I love my Lamson knives. Made in USA. Fantastic classic chefs knife:


ReadAllowedAloud t1_j0wwt6k wrote

We bought one a few years ago; it stays sharper than our Global, and is much heftier. Our Global is very lightweight, not sure if that's true of all of them.


OShaqHenesey t1_j0x4fiw wrote

I have a 7 or so piece set and their scissors. Can’t speak highly enough about them. It’s everything I want in a kitchen knife. Weight / shape / balance / sharpness. Made in USA. They check all the boxes for me.


notproudortired OP t1_j0wnhyo wrote

I love the look of them.


ryaaan89 t1_j0xirze wrote

This is weird but it is super cool to hear you say this, my grandfather used to work at Lamson as a knife shaper. We have a set of them he brought home one knife at a time forever ago, I do think they look cool.


OShaqHenesey t1_j0x47e4 wrote

Mine are a decade old. They could use a sharpen at this point but I can still slice tomatoes with ease. I’m very happy with the purchase 10 years in and confident they’ll never need to be replaced. I plan on sending them back to lamson soon for a free professional sharpening.


[deleted] t1_j0we0g5 wrote



swgpotter t1_j0x7xlp wrote

Second this. I bought a Wustoff in 1989 for my first job in a good kitchen. Used it hard commercially for 6 years and hard at home since. Great blade.


johnbouwsma t1_j0wsnz1 wrote

Tojiro dp is a great one for around $100!


brd111 t1_j12150a wrote

I have a couple that I have used in a pro kitchen for 15 years


lobsterpasta t1_j0wk0k4 wrote

Serious eats has a pretty good article on this. I ended up with the Mercer 8 inch knife. I’ve had it for 4.5 years and it’s required minimal sharpening:


notproudortired OP t1_j0wnytd wrote

I was wondering about those. Mercers never seem to top anyone's lists, but they're reliably on them.


jondes99 t1_j0xe0lu wrote

Came here to say the same thing. Bought the Mercer Renaissance a couple years ago and love it. Gave one out as a gift, and have also bought a few of the other knives in this line. Comfortable, nice balance, and holds an edge for a long time.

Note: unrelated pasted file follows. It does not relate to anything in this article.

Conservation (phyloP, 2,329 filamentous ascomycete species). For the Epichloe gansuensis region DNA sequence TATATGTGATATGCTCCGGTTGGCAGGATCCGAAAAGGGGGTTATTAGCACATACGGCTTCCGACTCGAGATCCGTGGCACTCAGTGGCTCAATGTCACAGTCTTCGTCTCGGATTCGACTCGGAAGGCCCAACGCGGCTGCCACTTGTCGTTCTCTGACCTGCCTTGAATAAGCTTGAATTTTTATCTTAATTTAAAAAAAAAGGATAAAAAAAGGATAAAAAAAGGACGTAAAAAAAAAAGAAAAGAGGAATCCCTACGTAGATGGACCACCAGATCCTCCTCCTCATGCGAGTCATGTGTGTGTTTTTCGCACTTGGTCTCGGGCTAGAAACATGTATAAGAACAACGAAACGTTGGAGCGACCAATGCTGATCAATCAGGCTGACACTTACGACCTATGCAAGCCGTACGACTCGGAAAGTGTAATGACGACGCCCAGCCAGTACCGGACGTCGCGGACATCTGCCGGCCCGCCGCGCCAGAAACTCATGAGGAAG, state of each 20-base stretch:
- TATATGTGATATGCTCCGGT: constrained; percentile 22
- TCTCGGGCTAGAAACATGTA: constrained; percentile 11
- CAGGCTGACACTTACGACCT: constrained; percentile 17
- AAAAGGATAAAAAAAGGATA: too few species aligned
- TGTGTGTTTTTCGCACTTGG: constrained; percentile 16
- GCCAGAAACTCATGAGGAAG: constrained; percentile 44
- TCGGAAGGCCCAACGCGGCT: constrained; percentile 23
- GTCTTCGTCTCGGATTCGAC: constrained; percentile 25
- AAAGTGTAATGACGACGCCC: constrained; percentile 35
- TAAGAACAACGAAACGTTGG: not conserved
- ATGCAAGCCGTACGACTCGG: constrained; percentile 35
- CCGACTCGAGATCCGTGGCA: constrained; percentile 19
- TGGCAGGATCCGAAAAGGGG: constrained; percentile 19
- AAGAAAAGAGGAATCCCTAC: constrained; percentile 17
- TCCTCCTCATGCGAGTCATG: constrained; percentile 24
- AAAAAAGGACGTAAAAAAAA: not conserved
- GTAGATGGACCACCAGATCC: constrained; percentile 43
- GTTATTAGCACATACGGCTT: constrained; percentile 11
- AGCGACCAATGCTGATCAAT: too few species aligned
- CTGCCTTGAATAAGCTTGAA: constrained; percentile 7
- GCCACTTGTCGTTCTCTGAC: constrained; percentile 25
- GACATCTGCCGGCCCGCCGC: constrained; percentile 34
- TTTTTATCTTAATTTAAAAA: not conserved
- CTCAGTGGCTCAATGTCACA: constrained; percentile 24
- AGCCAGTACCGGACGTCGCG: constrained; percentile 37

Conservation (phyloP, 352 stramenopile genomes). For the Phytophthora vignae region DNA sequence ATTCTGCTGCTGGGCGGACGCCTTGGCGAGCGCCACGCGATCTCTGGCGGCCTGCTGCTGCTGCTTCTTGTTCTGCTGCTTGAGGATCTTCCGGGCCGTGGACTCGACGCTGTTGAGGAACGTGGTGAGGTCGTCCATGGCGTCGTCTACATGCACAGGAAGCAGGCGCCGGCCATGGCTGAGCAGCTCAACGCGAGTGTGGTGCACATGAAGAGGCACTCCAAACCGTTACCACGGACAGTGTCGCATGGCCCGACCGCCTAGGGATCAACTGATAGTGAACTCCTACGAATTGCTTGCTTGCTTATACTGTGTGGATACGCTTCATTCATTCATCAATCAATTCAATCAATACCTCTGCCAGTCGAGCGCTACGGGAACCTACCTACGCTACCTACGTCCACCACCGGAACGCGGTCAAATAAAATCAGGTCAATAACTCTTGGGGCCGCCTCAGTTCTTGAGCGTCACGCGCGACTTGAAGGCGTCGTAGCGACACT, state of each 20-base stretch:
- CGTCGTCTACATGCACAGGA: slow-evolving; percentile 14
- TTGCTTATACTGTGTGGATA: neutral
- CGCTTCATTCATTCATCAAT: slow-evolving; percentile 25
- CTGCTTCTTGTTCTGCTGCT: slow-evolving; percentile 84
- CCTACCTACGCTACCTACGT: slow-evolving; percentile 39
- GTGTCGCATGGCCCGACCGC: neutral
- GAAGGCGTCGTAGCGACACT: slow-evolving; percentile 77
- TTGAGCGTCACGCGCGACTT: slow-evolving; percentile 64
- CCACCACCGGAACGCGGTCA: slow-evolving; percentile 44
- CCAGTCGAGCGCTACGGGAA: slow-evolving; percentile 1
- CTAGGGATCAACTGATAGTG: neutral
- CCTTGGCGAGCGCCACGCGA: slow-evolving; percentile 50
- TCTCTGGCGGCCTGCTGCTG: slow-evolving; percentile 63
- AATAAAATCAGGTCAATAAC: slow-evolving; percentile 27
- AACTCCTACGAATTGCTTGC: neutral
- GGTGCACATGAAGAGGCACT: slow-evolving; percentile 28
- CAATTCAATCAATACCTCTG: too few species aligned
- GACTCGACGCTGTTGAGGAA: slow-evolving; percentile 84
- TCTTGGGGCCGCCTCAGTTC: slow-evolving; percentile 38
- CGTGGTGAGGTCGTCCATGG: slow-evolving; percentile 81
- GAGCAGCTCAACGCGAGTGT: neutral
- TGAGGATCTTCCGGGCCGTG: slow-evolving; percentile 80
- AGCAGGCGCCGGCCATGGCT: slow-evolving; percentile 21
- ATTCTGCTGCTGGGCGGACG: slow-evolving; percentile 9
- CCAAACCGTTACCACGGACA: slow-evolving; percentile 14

fatbrucelee t1_j0xy0pz wrote

Had a Henkels classic 8 inch knife I got used over 10 yrs ago. A few months ago I took it out of the block and somehow bobbled it. Fell tip down on counter and the scales popped off in addition to damaging the tip. In a pinch I got the 8” Mercer with white handle. $10. I’m surprised how much I like it. I like it way more than my victorinox I had because this things got heft.


lobsterpasta t1_j0x31xf wrote

It’s been pretty solid. I was looking for a knife that a) wasn’t dangerously sharp and that i’d feel comfortable having others use, b) performs well and c) wouldn’t be a major loss if my partner accidentally put in the dishwasher


MaximumGorilla t1_j0yn53n wrote

The Mercer Genesis handles are my favorite of any knife I've ever used! They just never move in your grip unless you intend it. Effortless control.

I just with they had a narrow blade paring option as theirs is a bit wide and I use the Henkel for more fine work. In retrospect, I'd just get a Mercer Mellenia for detail work


Builderwill t1_j0weqns wrote

Former kitchen manager here. I found the Henkel food services knives to be the best value. I've been out of restaurant work for 20 years but used the ones I purchased from our vendor for 3 before leaving. The balance is excellent, they hold an edge for a very long time, and they cost about $30 US at the time. My only complaint is that after all these years the blade shape has changed a bit (flatter) from use and sharpening; I'm thinking of having them reshaped but know that would shorten them a bit and I really like the length. Maybe it's time to just buy a new one.


notproudortired OP t1_j0wo616 wrote

I can't find anything on that. Is it only available through corporate accounts?